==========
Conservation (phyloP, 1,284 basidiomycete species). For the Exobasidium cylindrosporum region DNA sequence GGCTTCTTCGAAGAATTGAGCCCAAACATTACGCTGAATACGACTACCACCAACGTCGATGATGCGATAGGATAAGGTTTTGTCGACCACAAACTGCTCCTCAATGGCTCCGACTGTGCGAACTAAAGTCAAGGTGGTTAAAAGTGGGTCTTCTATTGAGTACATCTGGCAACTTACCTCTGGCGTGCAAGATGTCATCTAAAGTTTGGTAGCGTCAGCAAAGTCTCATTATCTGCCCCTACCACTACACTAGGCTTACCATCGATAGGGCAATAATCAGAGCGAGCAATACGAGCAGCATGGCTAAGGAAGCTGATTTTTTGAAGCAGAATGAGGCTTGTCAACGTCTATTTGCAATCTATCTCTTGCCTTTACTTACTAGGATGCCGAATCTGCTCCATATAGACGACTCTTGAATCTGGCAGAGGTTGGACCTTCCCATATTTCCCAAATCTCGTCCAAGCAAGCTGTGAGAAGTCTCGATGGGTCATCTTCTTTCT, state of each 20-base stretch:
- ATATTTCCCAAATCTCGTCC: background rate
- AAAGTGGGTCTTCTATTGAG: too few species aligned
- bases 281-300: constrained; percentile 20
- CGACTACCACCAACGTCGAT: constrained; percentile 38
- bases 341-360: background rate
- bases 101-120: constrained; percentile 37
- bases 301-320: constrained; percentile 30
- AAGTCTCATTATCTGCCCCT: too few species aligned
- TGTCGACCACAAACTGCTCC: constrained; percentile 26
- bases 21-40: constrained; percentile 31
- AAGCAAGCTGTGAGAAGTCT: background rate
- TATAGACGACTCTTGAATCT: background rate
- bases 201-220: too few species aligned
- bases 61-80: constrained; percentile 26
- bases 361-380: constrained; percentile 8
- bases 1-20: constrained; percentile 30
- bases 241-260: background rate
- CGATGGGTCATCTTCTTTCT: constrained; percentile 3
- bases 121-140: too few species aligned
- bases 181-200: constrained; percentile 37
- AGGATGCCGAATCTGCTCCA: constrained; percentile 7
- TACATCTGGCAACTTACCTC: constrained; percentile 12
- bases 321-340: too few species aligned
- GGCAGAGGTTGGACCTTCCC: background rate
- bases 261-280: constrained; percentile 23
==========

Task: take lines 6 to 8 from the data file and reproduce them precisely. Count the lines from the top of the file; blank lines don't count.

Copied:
- bases 341-360: background rate
- bases 101-120: constrained; percentile 37
- bases 301-320: constrained; percentile 30